Consisting of over 24,000 individual items, prints form the largest part of the collection in the Courtauld Institute of Art. Rotating displays in the print room curated by the print room assistants, like myself, offer visitors the chance to see part of this extensive collection. To complement the current exhibition in the Courtauld, which reconstructs Goya’s Witches and Old Women album, I have selected prints that show artistic responses to witchcraft for the current print room display.
Witches and Supernatural Spirits charts a fascination with witchcraft from the sixteenth century through to the 1850s. These haggard creatures, brewing potions over blazing fires, provided artists subjects to demonstrate their skill at representing grotesque figures in dramatically lit settings. Perhaps most striking was a witch’s unnatural act of flying, which the earliest treatise on witchcraft, the Malleus Maleficarum (1486), described as being achieved through the application of a magical lotion to the body. Parmigianino explores this by showing a witch mounted on a chimerical animal, at the moment when its feet leave the earth.
Like many sixteenth-century artists, Johann Wilhelm Baur’s Witches’ Sacrifice, responds to contemporary accounts from the European witch-hunts. This macabre print shows a witch crouching over her victim, lying within a magic circle, as she slits his throat. What I find particularly curious about this etching is the artist’s sense of humour. He show one of the flying devils in the billowing smoke in the upper left farting into the fire below whilst looking out at us and laughing.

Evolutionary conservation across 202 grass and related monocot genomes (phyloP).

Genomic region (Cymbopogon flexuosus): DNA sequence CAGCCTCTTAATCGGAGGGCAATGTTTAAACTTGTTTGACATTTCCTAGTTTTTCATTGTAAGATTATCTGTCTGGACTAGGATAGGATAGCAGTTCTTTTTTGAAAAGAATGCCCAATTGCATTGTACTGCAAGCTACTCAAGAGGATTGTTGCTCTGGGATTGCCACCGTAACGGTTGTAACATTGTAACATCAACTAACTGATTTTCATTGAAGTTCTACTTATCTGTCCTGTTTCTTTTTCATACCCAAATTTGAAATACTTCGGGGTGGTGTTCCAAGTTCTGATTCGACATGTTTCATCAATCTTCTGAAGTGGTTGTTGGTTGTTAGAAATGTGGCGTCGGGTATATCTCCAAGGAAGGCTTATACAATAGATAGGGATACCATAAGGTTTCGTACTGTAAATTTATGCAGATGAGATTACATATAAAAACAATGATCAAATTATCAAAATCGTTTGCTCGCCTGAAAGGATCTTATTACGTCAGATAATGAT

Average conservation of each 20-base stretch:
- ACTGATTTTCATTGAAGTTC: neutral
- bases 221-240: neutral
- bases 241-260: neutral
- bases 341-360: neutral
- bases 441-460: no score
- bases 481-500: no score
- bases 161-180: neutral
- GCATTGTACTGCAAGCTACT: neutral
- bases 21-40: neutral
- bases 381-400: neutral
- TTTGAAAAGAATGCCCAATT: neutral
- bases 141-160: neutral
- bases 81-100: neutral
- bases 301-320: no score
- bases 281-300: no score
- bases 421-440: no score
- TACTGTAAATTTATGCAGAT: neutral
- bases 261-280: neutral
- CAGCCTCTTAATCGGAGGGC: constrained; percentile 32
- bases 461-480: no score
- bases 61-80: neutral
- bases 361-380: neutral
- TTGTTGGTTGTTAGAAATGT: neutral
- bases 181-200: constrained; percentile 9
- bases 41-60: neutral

Researching for this display I was struck by the fact that so many works illustrate descriptions in literature of witchcraft, many of which are embedded in our culture. Perhaps the most well-known are the three witches from Macbeth, who famously predict the fate of the play’s hero. This print comes from the Boydell Shakespeare Gallery, a project begun in 1786 by the engraver and publisher John Boydell to produce of an illustrated edition of Shakespeare’s plays based on paintings by the most prominent painters of the day. Here Richard Westall conjures up the witches’ foreboding prophecy by showing the figures shrouded in smoke.
Written in 1790 Robert Burns’ poem Tam o’Shanter (1790) describes the drunken Tam stumbling across a dance attended by witches and warlocks in a haunted church. In his illustration to the poem published in 1855 John Faed shows Tam, having been discovered, fleeing on his horse Maggie, pursued by an array of monstrous creatures. Here the printmaker James Stephenson demonstrates a masterful use of light and shade to convey the atmosphere of the nocturnal encounter and highlight the ghoulish features of the pursuers.
The display, along with rest of collection of works on paper, can be viewed by visitors to the print room. As well as offering visits by appointment the print room is open for drop-in session every Wednesday during term time from 13.30-16.00.